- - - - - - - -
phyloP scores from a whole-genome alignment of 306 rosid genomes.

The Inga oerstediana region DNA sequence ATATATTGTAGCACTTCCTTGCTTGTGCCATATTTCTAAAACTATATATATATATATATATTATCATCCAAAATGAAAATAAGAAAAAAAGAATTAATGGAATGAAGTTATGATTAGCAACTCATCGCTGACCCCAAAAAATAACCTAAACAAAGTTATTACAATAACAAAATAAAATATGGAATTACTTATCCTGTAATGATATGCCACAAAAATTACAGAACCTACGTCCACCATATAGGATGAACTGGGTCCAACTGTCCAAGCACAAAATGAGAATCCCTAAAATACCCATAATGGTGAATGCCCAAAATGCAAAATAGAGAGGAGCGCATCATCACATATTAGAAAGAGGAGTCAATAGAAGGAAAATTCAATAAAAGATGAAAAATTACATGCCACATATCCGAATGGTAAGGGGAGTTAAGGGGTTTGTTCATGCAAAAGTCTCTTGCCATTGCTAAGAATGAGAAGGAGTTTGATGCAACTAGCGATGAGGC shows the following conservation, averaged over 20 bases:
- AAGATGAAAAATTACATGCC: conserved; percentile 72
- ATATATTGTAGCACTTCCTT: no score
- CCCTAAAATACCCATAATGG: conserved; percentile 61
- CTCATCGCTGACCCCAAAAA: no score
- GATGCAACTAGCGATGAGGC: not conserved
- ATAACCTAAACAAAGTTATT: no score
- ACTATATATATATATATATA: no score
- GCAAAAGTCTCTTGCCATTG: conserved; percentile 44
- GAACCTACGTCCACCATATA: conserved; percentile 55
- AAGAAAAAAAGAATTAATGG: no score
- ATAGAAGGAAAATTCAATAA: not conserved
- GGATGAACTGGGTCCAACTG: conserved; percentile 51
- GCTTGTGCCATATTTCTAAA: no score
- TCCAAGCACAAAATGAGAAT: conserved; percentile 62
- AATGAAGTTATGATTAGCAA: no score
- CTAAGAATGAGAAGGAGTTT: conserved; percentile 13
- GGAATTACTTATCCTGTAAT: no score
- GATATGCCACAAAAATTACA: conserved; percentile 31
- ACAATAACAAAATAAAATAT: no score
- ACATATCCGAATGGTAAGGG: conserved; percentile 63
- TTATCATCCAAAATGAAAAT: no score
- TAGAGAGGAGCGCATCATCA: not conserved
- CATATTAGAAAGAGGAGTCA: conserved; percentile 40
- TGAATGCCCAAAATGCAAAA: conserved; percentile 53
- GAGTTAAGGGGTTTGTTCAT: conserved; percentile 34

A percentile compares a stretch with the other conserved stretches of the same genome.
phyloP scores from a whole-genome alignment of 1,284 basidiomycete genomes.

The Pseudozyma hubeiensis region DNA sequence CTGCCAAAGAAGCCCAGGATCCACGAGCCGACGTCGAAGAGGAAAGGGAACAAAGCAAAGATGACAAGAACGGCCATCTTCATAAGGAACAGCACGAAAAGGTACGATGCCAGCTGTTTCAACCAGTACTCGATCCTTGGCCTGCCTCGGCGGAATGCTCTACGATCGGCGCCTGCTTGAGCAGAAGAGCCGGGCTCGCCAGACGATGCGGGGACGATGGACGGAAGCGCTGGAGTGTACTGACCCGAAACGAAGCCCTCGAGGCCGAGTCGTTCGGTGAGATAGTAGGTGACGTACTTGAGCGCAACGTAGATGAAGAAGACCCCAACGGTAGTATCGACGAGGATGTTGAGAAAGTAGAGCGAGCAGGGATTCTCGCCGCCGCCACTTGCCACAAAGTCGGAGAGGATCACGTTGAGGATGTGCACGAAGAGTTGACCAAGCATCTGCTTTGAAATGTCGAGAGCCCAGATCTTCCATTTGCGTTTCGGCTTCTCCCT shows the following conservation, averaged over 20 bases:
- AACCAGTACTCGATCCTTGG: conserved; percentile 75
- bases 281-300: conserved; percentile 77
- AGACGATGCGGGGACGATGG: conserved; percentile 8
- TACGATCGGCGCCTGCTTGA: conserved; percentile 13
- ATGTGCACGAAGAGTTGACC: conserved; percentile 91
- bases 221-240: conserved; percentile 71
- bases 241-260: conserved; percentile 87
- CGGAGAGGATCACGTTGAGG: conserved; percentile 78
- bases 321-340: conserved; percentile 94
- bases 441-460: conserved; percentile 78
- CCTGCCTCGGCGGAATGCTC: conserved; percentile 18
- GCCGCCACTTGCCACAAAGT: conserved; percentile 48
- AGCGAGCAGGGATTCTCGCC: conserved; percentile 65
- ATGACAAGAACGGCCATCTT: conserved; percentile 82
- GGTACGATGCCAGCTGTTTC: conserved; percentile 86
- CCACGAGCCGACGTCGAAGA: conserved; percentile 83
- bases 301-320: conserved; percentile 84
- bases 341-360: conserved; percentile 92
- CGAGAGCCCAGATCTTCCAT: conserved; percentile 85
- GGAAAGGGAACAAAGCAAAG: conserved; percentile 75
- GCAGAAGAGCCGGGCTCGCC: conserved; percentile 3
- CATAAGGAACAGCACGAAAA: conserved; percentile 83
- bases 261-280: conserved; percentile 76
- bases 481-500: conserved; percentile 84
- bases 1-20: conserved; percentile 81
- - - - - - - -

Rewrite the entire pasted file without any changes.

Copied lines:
phyloP scores from a whole-genome alignment of 306 rosid genomes.

The Inga oerstediana region DNA sequence ATATATTGTAGCACTTCCTTGCTTGTGCCATATTTCTAAAACTATATATATATATATATATTATCATCCAAAATGAAAATAAGAAAAAAAGAATTAATGGAATGAAGTTATGATTAGCAACTCATCGCTGACCCCAAAAAATAACCTAAACAAAGTTATTACAATAACAAAATAAAATATGGAATTACTTATCCTGTAATGATATGCCACAAAAATTACAGAACCTACGTCCACCATATAGGATGAACTGGGTCCAACTGTCCAAGCACAAAATGAGAATCCCTAAAATACCCATAATGGTGAATGCCCAAAATGCAAAATAGAGAGGAGCGCATCATCACATATTAGAAAGAGGAGTCAATAGAAGGAAAATTCAATAAAAGATGAAAAATTACATGCCACATATCCGAATGGTAAGGGGAGTTAAGGGGTTTGTTCATGCAAAAGTCTCTTGCCATTGCTAAGAATGAGAAGGAGTTTGATGCAACTAGCGATGAGGC shows the following conservation, averaged over 20 bases:
- AAGATGAAAAATTACATGCC: conserved; percentile 72
- ATATATTGTAGCACTTCCTT: no score
- CCCTAAAATACCCATAATGG: conserved; percentile 61
- CTCATCGCTGACCCCAAAAA: no score
- GATGCAACTAGCGATGAGGC: not conserved
- ATAACCTAAACAAAGTTATT: no score
- ACTATATATATATATATATA: no score
- GCAAAAGTCTCTTGCCATTG: conserved; percentile 44
- GAACCTACGTCCACCATATA: conserved; percentile 55
- AAGAAAAAAAGAATTAATGG: no score
- ATAGAAGGAAAATTCAATAA: not conserved
- GGATGAACTGGGTCCAACTG: conserved; percentile 51
- GCTTGTGCCATATTTCTAAA: no score
- TCCAAGCACAAAATGAGAAT: conserved; percentile 62
- AATGAAGTTATGATTAGCAA: no score
- CTAAGAATGAGAAGGAGTTT: conserved; percentile 13
- GGAATTACTTATCCTGTAAT: no score
- GATATGCCACAAAAATTACA: conserved; percentile 31
- ACAATAACAAAATAAAATAT: no score
- ACATATCCGAATGGTAAGGG: conserved; percentile 63
- TTATCATCCAAAATGAAAAT: no score
- TAGAGAGGAGCGCATCATCA: not conserved
- CATATTAGAAAGAGGAGTCA: conserved; percentile 40
- TGAATGCCCAAAATGCAAAA: conserved; percentile 53
- GAGTTAAGGGGTTTGTTCAT: conserved; percentile 34

A percentile compares a stretch with the other conserved stretches of the same genome.
phyloP scores from a whole-genome alignment of 1,284 basidiomycete genomes.

The Pseudozyma hubeiensis region DNA sequence CTGCCAAAGAAGCCCAGGATCCACGAGCCGACGTCGAAGAGGAAAGGGAACAAAGCAAAGATGACAAGAACGGCCATCTTCATAAGGAACAGCACGAAAAGGTACGATGCCAGCTGTTTCAACCAGTACTCGATCCTTGGCCTGCCTCGGCGGAATGCTCTACGATCGGCGCCTGCTTGAGCAGAAGAGCCGGGCTCGCCAGACGATGCGGGGACGATGGACGGAAGCGCTGGAGTGTACTGACCCGAAACGAAGCCCTCGAGGCCGAGTCGTTCGGTGAGATAGTAGGTGACGTACTTGAGCGCAACGTAGATGAAGAAGACCCCAACGGTAGTATCGACGAGGATGTTGAGAAAGTAGAGCGAGCAGGGATTCTCGCCGCCGCCACTTGCCACAAAGTCGGAGAGGATCACGTTGAGGATGTGCACGAAGAGTTGACCAAGCATCTGCTTTGAAATGTCGAGAGCCCAGATCTTCCATTTGCGTTTCGGCTTCTCCCT shows the following conservation, averaged over 20 bases:
- AACCAGTACTCGATCCTTGG: conserved; percentile 75
- bases 281-300: conserved; percentile 77
- AGACGATGCGGGGACGATGG: conserved; percentile 8
- TACGATCGGCGCCTGCTTGA: conserved; percentile 13
- ATGTGCACGAAGAGTTGACC: conserved; percentile 91
- bases 221-240: conserved; percentile 71
- bases 241-260: conserved; percentile 87
- CGGAGAGGATCACGTTGAGG: conserved; percentile 78
- bases 321-340: conserved; percentile 94
- bases 441-460: conserved; percentile 78
- CCTGCCTCGGCGGAATGCTC: conserved; percentile 18
- GCCGCCACTTGCCACAAAGT: conserved; percentile 48
- AGCGAGCAGGGATTCTCGCC: conserved; percentile 65
- ATGACAAGAACGGCCATCTT: conserved; percentile 82
- GGTACGATGCCAGCTGTTTC: conserved; percentile 86
- CCACGAGCCGACGTCGAAGA: conserved; percentile 83
- bases 301-320: conserved; percentile 84
- bases 341-360: conserved; percentile 92
- CGAGAGCCCAGATCTTCCAT: conserved; percentile 85
- GGAAAGGGAACAAAGCAAAG: conserved; percentile 75
- GCAGAAGAGCCGGGCTCGCC: conserved; percentile 3
- CATAAGGAACAGCACGAAAA: conserved; percentile 83
- bases 261-280: conserved; percentile 76
- bases 481-500: conserved; percentile 84
- bases 1-20: conserved; percentile 81